– Summary –
Director : Edgar Wright
Year Of Release : 2013
Principal Cast : Simon Pegg, Nick Frost, Paddy Considine, Martin Freeman, Eddie Marsan, Rosamund Pike, David Bradley, Pierce Brosnan, Thomas Law, Bill Nighy (Voice)
Approx Running Time : 109 Minutes
Synopsis: Five old school chums get back together after twenty years, to try and complete their childhood mission to drink a pint at twelve pubs in a single evening.
What we think : Edgar Wright’s conclusion to his “Cornetto Trilogy”, The World’s End feels like wearing a film version of a nice, well-worn, comfy pair of soft, warm slippers. Much like Hot Fuzz before it, this film takes its time setting up the pins, before letting fly with a massive strike of action and gonzo comedy in the finale – the cast seem to be having a blast, and the “getting the band back together” flavoring Wright sprinkles throughout touches a nerve in this reviewer; in many ways, it proves the old saying, that you can never go home. The World’s End is an absolute corker.
The Ultimate Pub Crawl. With aliens.
After the release of Edgar Wright’s Hot Fuzz, the zany action/comedy featuring Simon Pegg and Nick Frost, fans expected another team up of this cinematic wunderkind trio sooner rather than later. Expectations were left wanting, however, when Wright went off to make the comic-book-film Scott Pilgrim, while Pegg and Frost teamed up with director Greg Mottola for the alien-comedy, Paul. It would be six long years before Wright and his leading lads would team up again, this time for The World’s End, the concluding chapter in what has become loosely known as the Three Flavors Cornetto Trilogy; Shaun Of The Dead and Hot Fuzz being the previous installments. The World’s End was set to be some kind of genre-slapping comedy masterpiece, if you asked fans of Wright and Co; would it revolutionize an entire genre like Shaun Of The Dead, or would it go from 0 to 100 in five minutes like Hot Fuzz? Or would it…. not? Considering it’s a slightly different beast than either of those other films, that’s a tough question to answer, but the cliff-notes version is that The World’s End should satisfy fans of Wright, and will entertain even the casual viewers who stumble upon this expecting some kind of apocalyptic Armageddon-clone.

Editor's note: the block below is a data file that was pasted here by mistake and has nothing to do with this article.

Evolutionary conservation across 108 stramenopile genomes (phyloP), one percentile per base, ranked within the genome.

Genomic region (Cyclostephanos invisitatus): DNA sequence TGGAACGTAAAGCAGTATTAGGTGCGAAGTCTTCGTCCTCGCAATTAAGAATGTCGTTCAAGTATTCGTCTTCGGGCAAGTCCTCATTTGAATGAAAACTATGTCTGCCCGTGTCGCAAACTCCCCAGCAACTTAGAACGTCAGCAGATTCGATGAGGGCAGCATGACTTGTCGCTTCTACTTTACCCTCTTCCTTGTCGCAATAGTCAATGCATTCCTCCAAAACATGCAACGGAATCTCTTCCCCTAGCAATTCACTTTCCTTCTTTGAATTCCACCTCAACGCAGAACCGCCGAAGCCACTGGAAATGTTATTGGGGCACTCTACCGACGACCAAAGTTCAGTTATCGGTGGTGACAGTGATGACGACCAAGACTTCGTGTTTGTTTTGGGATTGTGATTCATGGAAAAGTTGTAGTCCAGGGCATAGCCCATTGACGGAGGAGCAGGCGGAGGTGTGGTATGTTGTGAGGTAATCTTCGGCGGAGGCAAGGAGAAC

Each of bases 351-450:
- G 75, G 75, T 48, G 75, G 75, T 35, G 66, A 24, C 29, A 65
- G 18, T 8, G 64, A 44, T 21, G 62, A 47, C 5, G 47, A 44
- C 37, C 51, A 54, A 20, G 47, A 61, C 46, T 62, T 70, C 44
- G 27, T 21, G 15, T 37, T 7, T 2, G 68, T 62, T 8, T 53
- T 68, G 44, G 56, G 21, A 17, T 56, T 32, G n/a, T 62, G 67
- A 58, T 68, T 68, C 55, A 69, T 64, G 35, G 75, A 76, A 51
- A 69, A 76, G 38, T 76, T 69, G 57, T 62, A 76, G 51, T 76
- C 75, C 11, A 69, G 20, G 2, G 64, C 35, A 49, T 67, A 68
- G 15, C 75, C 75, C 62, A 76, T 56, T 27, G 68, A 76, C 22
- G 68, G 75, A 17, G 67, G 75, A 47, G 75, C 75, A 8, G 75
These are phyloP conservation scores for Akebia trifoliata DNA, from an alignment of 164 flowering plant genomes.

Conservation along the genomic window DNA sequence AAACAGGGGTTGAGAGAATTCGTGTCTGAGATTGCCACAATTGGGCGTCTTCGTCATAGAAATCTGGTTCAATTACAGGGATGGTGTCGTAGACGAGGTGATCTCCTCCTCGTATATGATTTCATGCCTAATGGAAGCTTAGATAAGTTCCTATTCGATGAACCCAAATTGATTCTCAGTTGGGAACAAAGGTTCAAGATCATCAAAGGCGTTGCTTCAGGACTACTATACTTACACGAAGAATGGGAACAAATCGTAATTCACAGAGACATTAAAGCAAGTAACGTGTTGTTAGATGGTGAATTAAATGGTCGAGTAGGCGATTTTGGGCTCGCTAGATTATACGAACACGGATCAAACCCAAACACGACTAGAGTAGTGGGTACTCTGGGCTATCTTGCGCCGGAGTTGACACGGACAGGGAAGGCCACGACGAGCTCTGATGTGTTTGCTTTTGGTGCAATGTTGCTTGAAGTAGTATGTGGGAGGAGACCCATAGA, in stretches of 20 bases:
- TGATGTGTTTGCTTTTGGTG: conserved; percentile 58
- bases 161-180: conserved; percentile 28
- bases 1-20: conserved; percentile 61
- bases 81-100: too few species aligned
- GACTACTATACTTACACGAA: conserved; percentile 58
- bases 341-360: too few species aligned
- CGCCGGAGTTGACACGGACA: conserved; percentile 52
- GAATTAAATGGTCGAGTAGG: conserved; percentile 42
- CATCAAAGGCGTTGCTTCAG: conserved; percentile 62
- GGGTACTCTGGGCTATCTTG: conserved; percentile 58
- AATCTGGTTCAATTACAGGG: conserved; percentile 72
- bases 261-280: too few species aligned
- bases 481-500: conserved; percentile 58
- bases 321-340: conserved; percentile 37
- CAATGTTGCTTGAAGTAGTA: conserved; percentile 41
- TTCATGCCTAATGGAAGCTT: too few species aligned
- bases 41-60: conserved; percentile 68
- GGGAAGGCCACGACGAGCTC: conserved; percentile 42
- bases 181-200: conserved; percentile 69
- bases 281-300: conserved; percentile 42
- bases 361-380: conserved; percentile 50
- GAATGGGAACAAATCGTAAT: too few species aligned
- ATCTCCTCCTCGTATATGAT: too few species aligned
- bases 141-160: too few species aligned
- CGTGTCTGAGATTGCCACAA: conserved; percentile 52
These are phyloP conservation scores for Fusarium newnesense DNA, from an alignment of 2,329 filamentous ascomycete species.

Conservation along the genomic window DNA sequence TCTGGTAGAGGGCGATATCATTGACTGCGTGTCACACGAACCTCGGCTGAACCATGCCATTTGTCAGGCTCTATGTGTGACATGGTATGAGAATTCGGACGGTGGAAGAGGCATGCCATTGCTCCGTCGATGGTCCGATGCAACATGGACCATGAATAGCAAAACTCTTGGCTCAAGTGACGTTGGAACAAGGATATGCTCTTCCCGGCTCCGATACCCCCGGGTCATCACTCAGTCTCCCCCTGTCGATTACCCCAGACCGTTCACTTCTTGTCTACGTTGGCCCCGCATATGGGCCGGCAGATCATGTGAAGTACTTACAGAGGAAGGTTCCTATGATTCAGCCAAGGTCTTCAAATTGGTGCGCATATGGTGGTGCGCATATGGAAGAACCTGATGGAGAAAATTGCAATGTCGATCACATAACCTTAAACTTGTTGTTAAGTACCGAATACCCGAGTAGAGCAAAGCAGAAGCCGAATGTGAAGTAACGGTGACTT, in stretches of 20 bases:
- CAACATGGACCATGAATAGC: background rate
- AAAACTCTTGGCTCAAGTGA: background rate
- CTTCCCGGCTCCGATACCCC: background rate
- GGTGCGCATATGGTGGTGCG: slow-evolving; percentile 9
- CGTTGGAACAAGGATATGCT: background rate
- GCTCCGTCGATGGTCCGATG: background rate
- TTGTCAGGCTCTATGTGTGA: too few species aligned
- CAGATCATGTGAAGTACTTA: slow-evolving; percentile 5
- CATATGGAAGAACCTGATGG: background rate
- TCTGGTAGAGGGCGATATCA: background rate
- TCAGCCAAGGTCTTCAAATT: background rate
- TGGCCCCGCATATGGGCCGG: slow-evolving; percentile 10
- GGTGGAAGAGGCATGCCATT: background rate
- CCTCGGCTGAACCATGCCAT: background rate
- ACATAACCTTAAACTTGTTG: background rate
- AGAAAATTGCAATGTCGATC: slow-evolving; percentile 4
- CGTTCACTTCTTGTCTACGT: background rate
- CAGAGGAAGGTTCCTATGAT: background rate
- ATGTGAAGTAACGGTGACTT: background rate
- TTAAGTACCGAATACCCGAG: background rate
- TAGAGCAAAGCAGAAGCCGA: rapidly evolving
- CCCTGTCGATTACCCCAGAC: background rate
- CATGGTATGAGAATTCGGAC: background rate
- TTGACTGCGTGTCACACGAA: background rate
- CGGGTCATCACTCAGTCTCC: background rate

Synopsis courtesy Wikipedia: Gary King (Simon Pegg), a middle-aged alcoholic, resolves to track down his estranged friends and complete the “Golden Mile”, a pub crawl encompassing 12 pubs in their hometown of Newton Haven. The group attempted the crawl as teenagers over 20 years earlier, but failed to reach the final pub, The World’s End. Gary persuades Peter Page (Eddie Marsan), Oliver “O-Man” Chamberlain (Martin Freeman), Steven Prince (Paddy Considine), and Andy Knightley (Nick Frost) to join him in Newton Haven. After arriving in Newton Haven, the group are briefly joined for a drink by Oliver’s sister Sam (Rosamund Pike), over whose affections Gary and Steven were one-time rivals. In the toilets of the fourth pub, Gary gets into a fight with a surprisingly strong and agile teenager. Gary accidentally knocks the teen’s head off, exposing him as a robot. Gary’s friends join him and fight more robots, after which Andy abandons his teetotal ways and drinks an order of shots. The group decide to continue the pub crawl to avoid suspicion; as they do, however, it becomes increasingly obvious that Newton Haven in currently in the midst of an alien invasion, and our boys must do their level best not to be killed or captured, and to drink their way to the end of the Golden Mile.
Where to begin? You’d have to go a long way to find anybody who hasn’t at least seen one of Edgar Wright’s previous two Cornetto films, Shaun of The Dead and Hot Fuzz. Whether you enjoyed them or not, there’s no denying a certain skill and rapacious wit goes into each one of his movies, and I’m pleased to say The World’s End is yet another example of the man’s brilliance. The team of Wright and Simon Pegg deliver a script that’s obviously set up for Pegg’s unique humor and status as a rising star (general audiences will know him as Scotty from the JJ Abrams Star Trek franchise), and you can sense the film’s “family” ethic from script to screen. There’s a lot of friends here, working behind the camera and in front, and The World’s End gives us not only some terrific comedy beats, but (like Hot Fuzz before it) some gangbuster action moments – not to mention several genuinely moving moments of dramatic gravitas that overreach anything Pegg and his buddies have done before – it just feels so effortless on their behalf, you want them to continue to do so forever.